Tomorrow will not only be a big day for the people of Nyeri in central Kenya but also for Kenya in general and indeed Africa when the first beatification ever in the African continent takes place at the Dedan Kimathi University of Technology grounds. Nothing has been left to chance to ensure this historical day goes according to plan.

Authorities have deployed over 1,000 police officers and various workers to ensure top-notch security in Nyeri County. Some of them are working on the roads, while others are pitching tents and setting up chairs. The subject of this historical beatification is Sister Irene Stefani ‘Nyaatha’.

Entrepreneurs flock to the town to profit from the influx of visitors. Travel agencies provide packages with airport transfers, hotel bookings, and transportation to and from Nyeri. Some offer tours of the Aberdare ranges before beatification.

Sister Stefani, who is at the centre of this buzz, arrived in Kenya in December 1914 from Turin, Italy, just as the First World War started to reveal its evil claws. On hand to receive her in Kenya on her arrival was the first Bishop of Nyeri who, by then, was stationed in Limuru. Sister Stefani later headed to the Tuthu mission in Muranga before settling in Nyeri. While in Nyeri, she oversaw workers at the first coffee plantation started by the mission.

During the First World War, Sister Stefani worked as a chaplain with Red Cross nurses for the Carrier Corps in Voi and Mombasa, witnessing human suffering and attending to the wounded. The British Red Cross awarded her a commemorative medal in 1919 upon her return to Kenya after the war.

She moved back to Nyeri, where she helped nurture the newly formed African Sisters congregation of the Mary Immaculate Sisters. In 1920, the boys’ school at Gikondi (present-day Mukurweini) mission appointed her as its principal. She also taught catechism and took care of the sick, winning the affection of the Kikuyu community with her gentle nature and eagerness to assist the vulnerable. They fondly called her ‘Nyina wa Tha’, Mother of Mercy. From this title, she acquired her new Kikuyu name, ‘Nyaatha’.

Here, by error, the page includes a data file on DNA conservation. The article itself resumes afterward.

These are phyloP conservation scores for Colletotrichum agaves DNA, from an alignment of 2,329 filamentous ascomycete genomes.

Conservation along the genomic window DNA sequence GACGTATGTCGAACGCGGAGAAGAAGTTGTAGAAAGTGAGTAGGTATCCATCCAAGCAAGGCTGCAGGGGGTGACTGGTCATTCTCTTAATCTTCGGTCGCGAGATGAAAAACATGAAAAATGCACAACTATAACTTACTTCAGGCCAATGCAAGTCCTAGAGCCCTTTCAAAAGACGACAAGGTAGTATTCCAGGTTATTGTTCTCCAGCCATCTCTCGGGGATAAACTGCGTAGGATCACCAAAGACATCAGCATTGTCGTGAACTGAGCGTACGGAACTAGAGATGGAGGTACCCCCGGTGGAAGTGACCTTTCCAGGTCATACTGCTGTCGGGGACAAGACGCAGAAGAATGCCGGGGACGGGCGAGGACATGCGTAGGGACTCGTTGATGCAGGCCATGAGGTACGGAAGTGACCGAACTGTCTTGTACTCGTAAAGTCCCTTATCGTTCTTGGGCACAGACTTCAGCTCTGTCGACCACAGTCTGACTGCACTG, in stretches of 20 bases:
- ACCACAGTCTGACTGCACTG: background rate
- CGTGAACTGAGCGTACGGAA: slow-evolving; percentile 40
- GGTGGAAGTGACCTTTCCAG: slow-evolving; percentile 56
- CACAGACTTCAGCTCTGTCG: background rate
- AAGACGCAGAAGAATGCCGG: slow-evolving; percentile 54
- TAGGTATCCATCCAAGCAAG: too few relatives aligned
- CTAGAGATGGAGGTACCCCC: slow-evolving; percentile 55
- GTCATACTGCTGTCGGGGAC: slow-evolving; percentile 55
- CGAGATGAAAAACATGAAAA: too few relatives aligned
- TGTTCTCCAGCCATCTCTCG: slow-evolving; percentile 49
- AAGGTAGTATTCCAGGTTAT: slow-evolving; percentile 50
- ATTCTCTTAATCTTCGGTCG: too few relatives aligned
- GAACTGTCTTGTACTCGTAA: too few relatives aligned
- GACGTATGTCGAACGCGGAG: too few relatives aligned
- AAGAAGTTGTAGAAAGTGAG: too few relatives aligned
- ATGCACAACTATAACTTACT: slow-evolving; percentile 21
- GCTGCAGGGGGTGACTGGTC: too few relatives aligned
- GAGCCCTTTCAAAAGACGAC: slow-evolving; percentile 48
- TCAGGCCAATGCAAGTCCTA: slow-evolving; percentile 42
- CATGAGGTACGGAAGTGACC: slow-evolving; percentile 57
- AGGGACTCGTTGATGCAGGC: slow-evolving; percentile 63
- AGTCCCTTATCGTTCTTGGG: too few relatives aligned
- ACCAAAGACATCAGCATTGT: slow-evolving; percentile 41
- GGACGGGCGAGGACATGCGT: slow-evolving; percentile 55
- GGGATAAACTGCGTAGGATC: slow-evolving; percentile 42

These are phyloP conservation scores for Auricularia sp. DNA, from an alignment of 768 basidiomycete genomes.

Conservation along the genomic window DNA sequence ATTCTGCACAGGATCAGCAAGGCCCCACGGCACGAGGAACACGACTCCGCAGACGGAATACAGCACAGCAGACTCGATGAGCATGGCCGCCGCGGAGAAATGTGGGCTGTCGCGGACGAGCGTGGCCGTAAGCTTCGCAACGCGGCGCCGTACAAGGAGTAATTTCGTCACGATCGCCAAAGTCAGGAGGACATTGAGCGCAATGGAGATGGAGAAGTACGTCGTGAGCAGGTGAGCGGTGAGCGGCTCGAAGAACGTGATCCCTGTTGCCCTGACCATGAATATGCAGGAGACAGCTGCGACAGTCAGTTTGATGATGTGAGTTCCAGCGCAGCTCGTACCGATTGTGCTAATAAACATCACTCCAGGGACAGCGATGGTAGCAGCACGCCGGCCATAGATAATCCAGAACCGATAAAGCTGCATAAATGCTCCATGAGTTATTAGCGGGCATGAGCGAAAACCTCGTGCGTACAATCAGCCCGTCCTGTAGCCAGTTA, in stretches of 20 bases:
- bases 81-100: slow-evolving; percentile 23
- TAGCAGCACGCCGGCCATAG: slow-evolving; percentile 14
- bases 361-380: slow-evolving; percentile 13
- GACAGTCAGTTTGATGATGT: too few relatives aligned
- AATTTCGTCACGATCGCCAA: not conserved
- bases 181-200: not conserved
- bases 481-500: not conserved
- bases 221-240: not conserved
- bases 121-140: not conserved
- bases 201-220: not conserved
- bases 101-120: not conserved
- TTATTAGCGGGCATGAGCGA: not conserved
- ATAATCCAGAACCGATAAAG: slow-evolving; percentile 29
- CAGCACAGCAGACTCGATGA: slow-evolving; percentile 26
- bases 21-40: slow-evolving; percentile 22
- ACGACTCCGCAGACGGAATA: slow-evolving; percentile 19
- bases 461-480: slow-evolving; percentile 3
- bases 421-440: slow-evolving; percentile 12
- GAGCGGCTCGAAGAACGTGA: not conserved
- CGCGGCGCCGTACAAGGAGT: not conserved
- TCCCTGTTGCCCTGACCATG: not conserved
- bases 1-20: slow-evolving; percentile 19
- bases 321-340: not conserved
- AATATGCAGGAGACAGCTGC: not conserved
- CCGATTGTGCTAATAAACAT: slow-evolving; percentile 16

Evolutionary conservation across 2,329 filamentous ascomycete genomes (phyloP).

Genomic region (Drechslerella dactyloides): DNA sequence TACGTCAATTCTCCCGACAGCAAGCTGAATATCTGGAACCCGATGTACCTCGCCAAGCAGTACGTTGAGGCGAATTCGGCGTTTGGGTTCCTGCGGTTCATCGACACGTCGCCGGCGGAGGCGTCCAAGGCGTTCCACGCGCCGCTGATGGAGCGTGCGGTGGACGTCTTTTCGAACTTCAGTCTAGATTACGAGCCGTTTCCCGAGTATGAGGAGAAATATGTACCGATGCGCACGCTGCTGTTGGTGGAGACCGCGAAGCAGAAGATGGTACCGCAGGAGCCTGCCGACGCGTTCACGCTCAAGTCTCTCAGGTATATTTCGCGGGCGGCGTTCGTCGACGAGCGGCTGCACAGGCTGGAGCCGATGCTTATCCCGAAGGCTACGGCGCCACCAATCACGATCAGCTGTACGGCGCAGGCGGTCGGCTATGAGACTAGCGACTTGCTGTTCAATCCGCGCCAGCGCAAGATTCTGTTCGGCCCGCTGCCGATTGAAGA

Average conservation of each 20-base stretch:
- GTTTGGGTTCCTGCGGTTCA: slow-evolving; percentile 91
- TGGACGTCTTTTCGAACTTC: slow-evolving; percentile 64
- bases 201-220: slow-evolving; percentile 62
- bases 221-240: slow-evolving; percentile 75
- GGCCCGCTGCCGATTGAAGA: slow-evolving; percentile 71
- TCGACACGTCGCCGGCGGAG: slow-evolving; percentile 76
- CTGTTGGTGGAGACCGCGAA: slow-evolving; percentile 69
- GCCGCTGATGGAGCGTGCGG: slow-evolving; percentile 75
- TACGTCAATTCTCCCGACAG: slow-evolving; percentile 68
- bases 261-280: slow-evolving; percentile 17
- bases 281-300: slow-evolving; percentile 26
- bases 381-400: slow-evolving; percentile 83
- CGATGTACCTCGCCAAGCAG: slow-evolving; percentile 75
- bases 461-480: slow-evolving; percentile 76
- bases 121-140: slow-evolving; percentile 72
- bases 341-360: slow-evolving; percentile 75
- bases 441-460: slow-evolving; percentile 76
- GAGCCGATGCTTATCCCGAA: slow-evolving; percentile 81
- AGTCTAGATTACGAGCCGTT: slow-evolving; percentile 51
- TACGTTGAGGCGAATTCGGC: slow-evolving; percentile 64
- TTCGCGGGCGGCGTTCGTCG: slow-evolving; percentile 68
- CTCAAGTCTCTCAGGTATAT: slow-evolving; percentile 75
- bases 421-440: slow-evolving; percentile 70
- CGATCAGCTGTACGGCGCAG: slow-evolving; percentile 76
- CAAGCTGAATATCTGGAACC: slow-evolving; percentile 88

Between 1929 and 1930, the infamous bubonic plague that became known as the ‘Black Death’ in Europe hit the whole of the Gikondi area and Sister Stefani did a lot of work caring for those who fell sick with the disease, but as fate would have it, she ended up contracting the plague herself and on the 31st of October 1930, she passed on.

Tomorrow’s beatification of a dedicated woman in Kenya is a chance to honour Nyeri town’s history and its great residents.

Can you remember the names of leaders like Dedan Kimathi from the Mau Mau movement? Or Robert Stephenson Smyth Baden-Powell from the Scout movement? If you never had a reason to visit Nyeri town then here is your big excuse! Do not forget to visit the tallest waterfalls in Kenya and the spectacular Aberdare Ranges.